One of the problems I faced was the usual control manipulation in the Page_Load event! By this I mean checking to see if the Page.IsPostBack to ensure your not loading the controls again.

This particular problem related to drop down lists. 

After several unsuccessful attempts to get the logic just right, I decided to revisit the ASP.NET Page Life Cycle to refresh my memory as to what was going on.

As its been a while since I’d came across this situation, I had forgotten all about Page_Init, which happens before the View State is loaded.

So, by loading all the dropdowns in Page_Init i was able to retrieve the correct values every time in the Event handler of the button click which caused the post back.

I know this means the dropdowns are loaded on postback too, but I feel this method is far easier and cleaner than checking the Page.IsPostBack property in the Page_Load event. 

Scenario: You have build a user control with a button and now you wish to embed the control onto you page. However, you want to handle the click event of the button on the main page, not in the control.

Solution: To do this, you need to expose the event handler of the user control button’s click event and wire it up to internal working of the user control click event handler/delegate.

This can be done using the following code extracts:

First, add the control to the user control

Adding the button
  1. <%@ Control Language=”C#” AutoEventWireup=”true” CodeBehind=”EventHanderClick.ascx.cs” Inherits=”UserControlEventHandlerTest.EventHanderClick” %>
  2. <asp:Button ID=”Button1″ runat=”server” Text=”Button” OnClick=”AddNewButton_Click”/>

Next, we need to expose the events in the code behind of the user control.

User Control Code Behind
  1. protected void Page_Load(object sender, EventArgs e)
  2. {
  3. if (!string.IsNullOrEmpty(this.OnAddNewClientClick))
  4. this.Button1.Attributes.Add(“onclick”, string.Format(“{0}; return false;”, this.OnAddNewClientClick));
  5. }
  6. public string OnAddNewClientClick
  7. {
  8. get;
  9. set;
  10. }
  11. private static readonly object AddNewClickEvent = new object();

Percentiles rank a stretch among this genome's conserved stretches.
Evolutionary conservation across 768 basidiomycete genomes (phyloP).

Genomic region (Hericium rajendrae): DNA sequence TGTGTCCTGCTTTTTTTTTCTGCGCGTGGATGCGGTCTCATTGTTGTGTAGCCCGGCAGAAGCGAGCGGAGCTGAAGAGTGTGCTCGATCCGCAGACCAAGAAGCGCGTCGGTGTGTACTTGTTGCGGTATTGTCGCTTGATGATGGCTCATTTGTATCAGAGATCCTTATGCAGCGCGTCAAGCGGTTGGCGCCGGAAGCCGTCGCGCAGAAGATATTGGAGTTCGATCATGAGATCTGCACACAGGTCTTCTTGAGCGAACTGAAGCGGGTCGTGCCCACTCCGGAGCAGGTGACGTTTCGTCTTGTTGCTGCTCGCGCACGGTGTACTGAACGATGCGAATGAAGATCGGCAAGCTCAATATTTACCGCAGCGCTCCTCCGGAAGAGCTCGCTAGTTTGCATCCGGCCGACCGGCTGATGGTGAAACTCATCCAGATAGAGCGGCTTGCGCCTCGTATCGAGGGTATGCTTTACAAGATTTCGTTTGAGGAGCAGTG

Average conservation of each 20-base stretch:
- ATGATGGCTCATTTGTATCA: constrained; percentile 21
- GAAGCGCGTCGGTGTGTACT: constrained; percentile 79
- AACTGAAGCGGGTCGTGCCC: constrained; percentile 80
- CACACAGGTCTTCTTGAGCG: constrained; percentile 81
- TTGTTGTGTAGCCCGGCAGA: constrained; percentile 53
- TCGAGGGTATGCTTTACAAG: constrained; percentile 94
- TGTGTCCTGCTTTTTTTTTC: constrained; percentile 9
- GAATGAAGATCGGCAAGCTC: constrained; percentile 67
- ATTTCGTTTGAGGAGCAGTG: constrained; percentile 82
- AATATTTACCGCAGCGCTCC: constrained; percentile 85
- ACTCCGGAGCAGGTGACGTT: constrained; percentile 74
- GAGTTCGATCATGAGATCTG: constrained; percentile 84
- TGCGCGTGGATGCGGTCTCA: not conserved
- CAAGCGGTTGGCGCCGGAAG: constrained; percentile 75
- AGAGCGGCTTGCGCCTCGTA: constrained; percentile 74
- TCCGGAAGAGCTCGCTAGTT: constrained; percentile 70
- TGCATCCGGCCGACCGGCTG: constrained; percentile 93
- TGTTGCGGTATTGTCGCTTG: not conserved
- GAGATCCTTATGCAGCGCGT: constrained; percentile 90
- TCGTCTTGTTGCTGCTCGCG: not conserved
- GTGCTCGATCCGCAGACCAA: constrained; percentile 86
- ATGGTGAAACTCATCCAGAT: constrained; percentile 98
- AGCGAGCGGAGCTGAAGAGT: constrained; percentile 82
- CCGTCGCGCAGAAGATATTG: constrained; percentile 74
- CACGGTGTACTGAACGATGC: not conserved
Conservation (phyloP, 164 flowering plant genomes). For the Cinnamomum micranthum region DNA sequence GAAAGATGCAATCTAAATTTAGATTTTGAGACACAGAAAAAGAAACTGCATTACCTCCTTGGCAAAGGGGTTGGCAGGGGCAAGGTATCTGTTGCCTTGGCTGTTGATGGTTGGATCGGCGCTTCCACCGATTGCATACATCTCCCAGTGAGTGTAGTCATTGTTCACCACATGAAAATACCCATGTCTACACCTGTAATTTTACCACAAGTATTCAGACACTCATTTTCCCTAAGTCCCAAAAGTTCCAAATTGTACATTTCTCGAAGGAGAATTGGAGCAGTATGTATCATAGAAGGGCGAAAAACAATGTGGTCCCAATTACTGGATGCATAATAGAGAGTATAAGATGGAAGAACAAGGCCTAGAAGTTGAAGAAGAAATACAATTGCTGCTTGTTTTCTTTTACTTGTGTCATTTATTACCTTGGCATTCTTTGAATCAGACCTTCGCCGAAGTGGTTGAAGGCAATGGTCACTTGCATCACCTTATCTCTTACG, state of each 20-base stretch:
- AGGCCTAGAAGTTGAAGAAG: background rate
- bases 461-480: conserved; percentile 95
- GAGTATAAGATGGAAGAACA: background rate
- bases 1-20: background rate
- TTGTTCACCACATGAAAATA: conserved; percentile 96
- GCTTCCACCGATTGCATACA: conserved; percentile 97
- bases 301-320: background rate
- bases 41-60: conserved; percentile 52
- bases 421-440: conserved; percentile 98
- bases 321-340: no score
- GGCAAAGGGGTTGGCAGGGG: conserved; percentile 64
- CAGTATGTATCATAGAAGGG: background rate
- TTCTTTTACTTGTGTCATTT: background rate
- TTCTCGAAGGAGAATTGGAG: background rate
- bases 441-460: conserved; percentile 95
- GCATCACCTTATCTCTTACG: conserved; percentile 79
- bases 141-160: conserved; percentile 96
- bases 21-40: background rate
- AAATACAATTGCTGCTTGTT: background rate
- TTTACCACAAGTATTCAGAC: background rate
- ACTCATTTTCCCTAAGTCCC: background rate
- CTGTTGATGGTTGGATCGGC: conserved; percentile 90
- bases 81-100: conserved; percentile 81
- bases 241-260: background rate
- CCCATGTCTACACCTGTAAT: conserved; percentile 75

12. public event EventHandler AddNewClick
  13. {
  14. add
  15. {
  16. Events.AddHandler(AddNewClickEvent, value);
  17. }
  18. remove
  19. {
  20. Events.RemoveHandler(AddNewClickEvent, value);
  21. }
  22. }
  23. protected void AddNewButton_Click(object sender, EventArgs e)
  24. {
  25. OnAddNewButtonClick(EventArgs.Empty);
  26. }
  27. protected virtual void OnAddNewButtonClick(EventArgs e)
  28. {
  29. var addNewEventDelegate =
  30. (EventHandler)Events[AddNewClickEvent];
  31. if (addNewEventDelegate != null)
  32. addNewEventDelegate(this, e);
  33. }

It can also be seen, above, that an OnAddNewClientClick property has been exposed as a string. This is to allow you to wire up a JavaScript function. Notice too, I have used string.Format to add the onclick attribute to the control and concatenated return false; onto the end. This is to prevent the control from posting back, if the on client click event is being used.

Now, we can go to the main page and add the newly defined user control.  If you now go to the source view you will notice that both events have been exposed and are picked up in the intellisense

User Control Source
  1. <uc1:ClickEventTestControl ID=”ClickEventTestControl1″ runat=”server” OnAddNewClick=”UserControlButtonEvent” OnAddNewClientClick=”alert();” />
User Control Event
  1. protected void UserControlButtonEvent(object sender, EventArgs e)
  2. {
  3. this.Label1.Text = “Fired by the user control click event”;
  4. }

Now, when you  click the button on the user control, which has been added to the page, the code on the page is used.